4. Other people might be surprised by this, but we got along great the whole time. We occasionally had a few cross words, but we both value love and honesty, so we don’t let pride build small misunderstandings into something bigger.

As we prepare to head back to the U.S., we are looking forward to spending some time with family before settling back in Austin for a few months.  We have rented a place in downtown Austin beginning September 25th for a few months.  This will give us time to plan our next adventure. We don’t know for sure where that journey will take us, but if anything it’s like this one, it will not be boring.


Heading Back to America


Maggie and I worked in a couple of days in Gothenburg to see our friend and former co-worker, Aleks Niemand. We had a great time; it’s always enlightening to see a city through the eyes of a local: you not only get the food, history and culture, but you get a view into peoples’ daily lives, which you don’t get from Tripadvisor or the Hop On / Hop Off Bus.  I think and Aleks and Maggie are enjoying themselves!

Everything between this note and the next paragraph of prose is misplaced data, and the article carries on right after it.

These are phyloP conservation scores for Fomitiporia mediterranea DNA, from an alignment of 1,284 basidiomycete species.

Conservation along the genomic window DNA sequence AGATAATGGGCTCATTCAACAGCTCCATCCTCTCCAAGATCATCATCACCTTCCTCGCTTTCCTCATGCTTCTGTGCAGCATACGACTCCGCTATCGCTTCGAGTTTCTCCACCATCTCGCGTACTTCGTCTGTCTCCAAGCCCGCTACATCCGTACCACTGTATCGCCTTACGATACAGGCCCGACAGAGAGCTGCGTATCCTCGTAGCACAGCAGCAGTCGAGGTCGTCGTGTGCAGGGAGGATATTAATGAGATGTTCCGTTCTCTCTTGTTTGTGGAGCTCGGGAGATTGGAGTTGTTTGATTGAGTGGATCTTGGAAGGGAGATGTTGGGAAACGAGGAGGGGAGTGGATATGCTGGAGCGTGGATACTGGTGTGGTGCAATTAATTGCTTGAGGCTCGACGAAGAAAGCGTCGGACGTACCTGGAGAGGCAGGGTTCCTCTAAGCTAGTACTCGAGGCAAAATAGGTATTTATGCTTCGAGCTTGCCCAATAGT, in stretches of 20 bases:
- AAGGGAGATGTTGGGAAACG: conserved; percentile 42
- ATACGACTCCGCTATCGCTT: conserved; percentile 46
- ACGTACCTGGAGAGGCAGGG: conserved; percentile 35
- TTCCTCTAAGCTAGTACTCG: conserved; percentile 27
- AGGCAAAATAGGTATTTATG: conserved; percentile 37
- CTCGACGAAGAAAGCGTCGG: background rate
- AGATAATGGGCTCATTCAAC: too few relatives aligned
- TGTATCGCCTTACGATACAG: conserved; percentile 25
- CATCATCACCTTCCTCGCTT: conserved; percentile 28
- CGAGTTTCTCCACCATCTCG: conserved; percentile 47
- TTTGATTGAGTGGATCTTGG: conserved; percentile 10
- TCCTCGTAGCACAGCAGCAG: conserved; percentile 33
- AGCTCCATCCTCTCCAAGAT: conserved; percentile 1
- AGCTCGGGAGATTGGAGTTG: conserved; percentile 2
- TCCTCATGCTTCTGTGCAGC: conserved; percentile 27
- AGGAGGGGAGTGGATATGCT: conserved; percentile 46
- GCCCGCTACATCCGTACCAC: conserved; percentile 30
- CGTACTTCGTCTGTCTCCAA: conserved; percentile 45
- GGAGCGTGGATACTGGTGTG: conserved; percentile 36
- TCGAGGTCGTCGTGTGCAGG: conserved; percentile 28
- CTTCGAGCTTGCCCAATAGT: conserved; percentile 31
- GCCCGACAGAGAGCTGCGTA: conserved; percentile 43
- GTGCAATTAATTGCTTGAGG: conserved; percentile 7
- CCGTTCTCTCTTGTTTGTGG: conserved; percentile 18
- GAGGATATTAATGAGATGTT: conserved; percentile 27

Gothenburg is on the west coast of Sweden, a three-hour trip on the express train. With a population of over 500 thousand, it’s about half the size of Stockholm. They city is laid out along the seacoast, with the Gothia River running through the middle of it. It’s smaller and more relaxed than Stockholm, but there’s still plenty to do. There was an international cultural festival going on while we were there, so the streets were filled with people, music, art and food from all over the world.

The art museum has one of the more eclectic collections we’ve seen. It’s laid out by country of origin rather than being organized by year or by style, so French art is in this room, Dutch art there, and so on. It leads to some interesting mixtures, with modern sculptures placed with Art Nouveau paintings, but it seems to work.